If it wasn’t for that, would it really be that complicated? The Interactive Designer has already thought about all steps in the process, use cases and user journeys, application states that must be communicated to the user etc.
So if it was simple to implement the application flows without code…
Let’s talk about Benefits!
Designers of different types are the expert in their field, they have spent a lot of time thinking about all aspects of the digital thing they are building, they know what they know, but more importantly they know what they don’t know, where they are unsure, what they need to test.
If they there was a simple way to implement their design they would be able to own the production from inception to final delivery. There would be tremendous benefits with this:
- with ownership comes responsibility and credits for a job well done.
- it increases the creative freedom since trying out new ideas doesn’t require someone else.
- it allows a truly iterative work process. The designer can iterate as many times they want or need for testing purposes. No need for mockup prototyping, the prototypes evolve seamlessly into the final product.
- there is nothing that needs to be explained to another person, no need for information transfer, which you can read more about here. This saves a lot of time and takes misunderstanding out of the equation.
- removed dependencies allows for better planning which leads to less stress, smoother deliveries and higher quality of work.
- the time saved can be used to care about the details instead of just delivering on time.
And some more 🙂.
From theory to practice
This is not a thought experiment but the way we work at Dinahmoe. Here is how a project flow for a digital product/service/experience looks like. Don’t let the appearance of waterfall fool you. Iterative production including prototypes and testing is built into the process.
All different roles are able to implement their designs themselves without any coding and with minimal dependencies on other roles.
This indepence opens up for a truly iterative work process. Since each role is responsible for design, production and interactive production they can choose to iterate those steps as many times they want or need, all without affecting the work of someone else.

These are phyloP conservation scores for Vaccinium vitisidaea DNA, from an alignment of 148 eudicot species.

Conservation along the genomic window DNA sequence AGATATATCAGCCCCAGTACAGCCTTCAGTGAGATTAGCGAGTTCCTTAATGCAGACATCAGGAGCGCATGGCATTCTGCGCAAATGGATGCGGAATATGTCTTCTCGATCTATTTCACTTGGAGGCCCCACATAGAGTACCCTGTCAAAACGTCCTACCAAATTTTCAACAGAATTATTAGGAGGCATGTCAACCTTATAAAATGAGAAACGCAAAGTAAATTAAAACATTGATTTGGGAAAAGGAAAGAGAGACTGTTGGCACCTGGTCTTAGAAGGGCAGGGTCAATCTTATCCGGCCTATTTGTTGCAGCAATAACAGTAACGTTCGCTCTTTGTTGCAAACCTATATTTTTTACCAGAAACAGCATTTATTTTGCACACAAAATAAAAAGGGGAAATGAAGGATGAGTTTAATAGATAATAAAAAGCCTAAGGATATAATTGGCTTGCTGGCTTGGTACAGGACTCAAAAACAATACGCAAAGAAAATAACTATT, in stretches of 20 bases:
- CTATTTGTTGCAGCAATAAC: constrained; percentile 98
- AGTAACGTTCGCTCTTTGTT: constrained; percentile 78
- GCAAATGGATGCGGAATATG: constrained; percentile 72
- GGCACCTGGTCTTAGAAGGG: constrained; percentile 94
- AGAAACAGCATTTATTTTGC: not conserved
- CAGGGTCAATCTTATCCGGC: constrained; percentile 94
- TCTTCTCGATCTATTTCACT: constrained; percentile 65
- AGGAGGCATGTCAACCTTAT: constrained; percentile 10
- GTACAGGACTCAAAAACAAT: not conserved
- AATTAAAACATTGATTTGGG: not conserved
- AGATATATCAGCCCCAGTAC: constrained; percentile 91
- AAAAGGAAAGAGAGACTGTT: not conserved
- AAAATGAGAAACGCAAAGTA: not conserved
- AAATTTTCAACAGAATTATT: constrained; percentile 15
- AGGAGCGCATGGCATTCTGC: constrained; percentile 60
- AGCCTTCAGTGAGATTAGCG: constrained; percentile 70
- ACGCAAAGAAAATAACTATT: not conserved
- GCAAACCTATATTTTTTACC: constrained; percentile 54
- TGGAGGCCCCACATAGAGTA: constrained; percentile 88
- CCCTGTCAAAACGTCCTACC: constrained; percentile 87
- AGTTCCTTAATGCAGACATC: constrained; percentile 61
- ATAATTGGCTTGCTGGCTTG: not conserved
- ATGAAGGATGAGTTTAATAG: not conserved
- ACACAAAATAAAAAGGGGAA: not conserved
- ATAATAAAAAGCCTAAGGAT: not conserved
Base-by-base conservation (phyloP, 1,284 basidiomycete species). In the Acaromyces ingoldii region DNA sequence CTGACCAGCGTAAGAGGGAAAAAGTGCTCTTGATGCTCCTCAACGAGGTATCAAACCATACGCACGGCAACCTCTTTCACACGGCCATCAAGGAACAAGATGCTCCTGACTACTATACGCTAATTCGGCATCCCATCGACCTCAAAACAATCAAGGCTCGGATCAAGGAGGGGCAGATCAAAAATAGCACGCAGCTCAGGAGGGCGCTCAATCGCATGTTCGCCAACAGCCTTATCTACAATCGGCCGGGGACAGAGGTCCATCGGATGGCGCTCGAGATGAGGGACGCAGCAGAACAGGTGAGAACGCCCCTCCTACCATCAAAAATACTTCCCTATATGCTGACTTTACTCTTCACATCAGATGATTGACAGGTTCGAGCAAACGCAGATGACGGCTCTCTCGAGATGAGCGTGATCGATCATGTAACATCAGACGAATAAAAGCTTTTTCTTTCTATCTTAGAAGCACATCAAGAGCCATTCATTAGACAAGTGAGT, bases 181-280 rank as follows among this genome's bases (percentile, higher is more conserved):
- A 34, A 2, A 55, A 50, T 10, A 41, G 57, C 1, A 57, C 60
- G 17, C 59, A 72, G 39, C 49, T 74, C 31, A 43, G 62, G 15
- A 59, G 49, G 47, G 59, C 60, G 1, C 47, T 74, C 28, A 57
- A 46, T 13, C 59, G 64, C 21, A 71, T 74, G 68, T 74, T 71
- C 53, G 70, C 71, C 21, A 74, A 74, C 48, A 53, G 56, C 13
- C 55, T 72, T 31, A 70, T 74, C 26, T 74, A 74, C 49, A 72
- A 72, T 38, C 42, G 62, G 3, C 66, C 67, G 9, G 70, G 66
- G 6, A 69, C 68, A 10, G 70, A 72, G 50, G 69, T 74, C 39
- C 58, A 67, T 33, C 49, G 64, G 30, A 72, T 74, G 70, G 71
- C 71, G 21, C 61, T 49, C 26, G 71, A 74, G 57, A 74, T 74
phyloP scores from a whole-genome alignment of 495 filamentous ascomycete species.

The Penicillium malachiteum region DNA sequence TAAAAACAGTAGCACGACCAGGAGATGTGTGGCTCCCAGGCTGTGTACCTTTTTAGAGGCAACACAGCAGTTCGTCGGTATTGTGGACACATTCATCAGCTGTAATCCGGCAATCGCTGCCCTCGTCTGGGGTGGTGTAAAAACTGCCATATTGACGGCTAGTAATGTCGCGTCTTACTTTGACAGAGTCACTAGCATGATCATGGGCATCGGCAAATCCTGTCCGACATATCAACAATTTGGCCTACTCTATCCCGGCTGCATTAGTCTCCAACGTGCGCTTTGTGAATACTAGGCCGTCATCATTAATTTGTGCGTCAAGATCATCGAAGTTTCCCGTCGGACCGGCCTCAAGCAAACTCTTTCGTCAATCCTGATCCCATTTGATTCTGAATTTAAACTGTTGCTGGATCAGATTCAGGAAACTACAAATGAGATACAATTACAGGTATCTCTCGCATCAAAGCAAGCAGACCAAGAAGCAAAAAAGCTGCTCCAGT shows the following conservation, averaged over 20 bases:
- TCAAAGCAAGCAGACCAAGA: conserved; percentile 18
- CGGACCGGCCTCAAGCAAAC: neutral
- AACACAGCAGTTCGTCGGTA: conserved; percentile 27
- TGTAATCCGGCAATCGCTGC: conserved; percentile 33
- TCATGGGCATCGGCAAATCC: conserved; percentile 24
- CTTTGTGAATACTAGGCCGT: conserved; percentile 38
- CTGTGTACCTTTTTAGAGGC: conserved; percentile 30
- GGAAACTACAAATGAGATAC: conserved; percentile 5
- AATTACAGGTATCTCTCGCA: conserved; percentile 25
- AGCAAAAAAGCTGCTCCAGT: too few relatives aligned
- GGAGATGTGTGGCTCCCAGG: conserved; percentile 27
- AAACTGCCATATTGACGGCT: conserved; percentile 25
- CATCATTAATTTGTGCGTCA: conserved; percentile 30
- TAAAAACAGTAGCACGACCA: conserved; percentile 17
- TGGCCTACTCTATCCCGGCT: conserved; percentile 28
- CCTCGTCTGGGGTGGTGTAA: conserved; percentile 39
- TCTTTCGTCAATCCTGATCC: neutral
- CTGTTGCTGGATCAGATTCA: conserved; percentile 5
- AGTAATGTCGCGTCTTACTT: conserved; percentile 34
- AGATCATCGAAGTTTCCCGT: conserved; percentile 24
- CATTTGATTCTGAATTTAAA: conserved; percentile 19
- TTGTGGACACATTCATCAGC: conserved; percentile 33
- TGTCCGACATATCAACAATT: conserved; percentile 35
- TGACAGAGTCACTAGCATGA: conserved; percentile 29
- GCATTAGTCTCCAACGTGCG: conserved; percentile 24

If two aspects need to be tested together, e.g. visual design and application flows, then we need to “integrate” (see above) them which in most cases is just to run them together.
Iterative production permeates the whole work process. Specifications are not attempts at predicting the future, instead they are pragmatic tools to align all work in the team to a shared goal. New insights are constantly integrated at the “root”, i.e. the earliest point they affect, and are propagated through the later stages.
Collaboration is good, dependencies are bad. The traditional roles and responsibilities in digital production have too much dependencies built into them and there is no simple way out. The solution is to redefine the roles and get tools in place that removes unnecessary dependencies betwee the roles.
I will write separate posts about the different roles involved. I have already written about the UX Designer role here, and a similar post about the Producer role is on the way. I’ll just pick them one by one over time, follow me and Dinahmoe to get updates 🙂.
But where did the Front-end Developer go? What should they do when all designer roles get the ability to implement their own designs? And how is this technically possible? And what about UX? Those will remain mysteries until a future post 😜.
The purpose of these changes to roles and work processes is nor primarily about efficiency, it is about how to stop wasting time so that we can be more creative and have more fun! Worth striving for, don’t you agree?
To promote this mission I hereby declare 4th of July highjacked!
Let’s celebrate Digital Independence Day!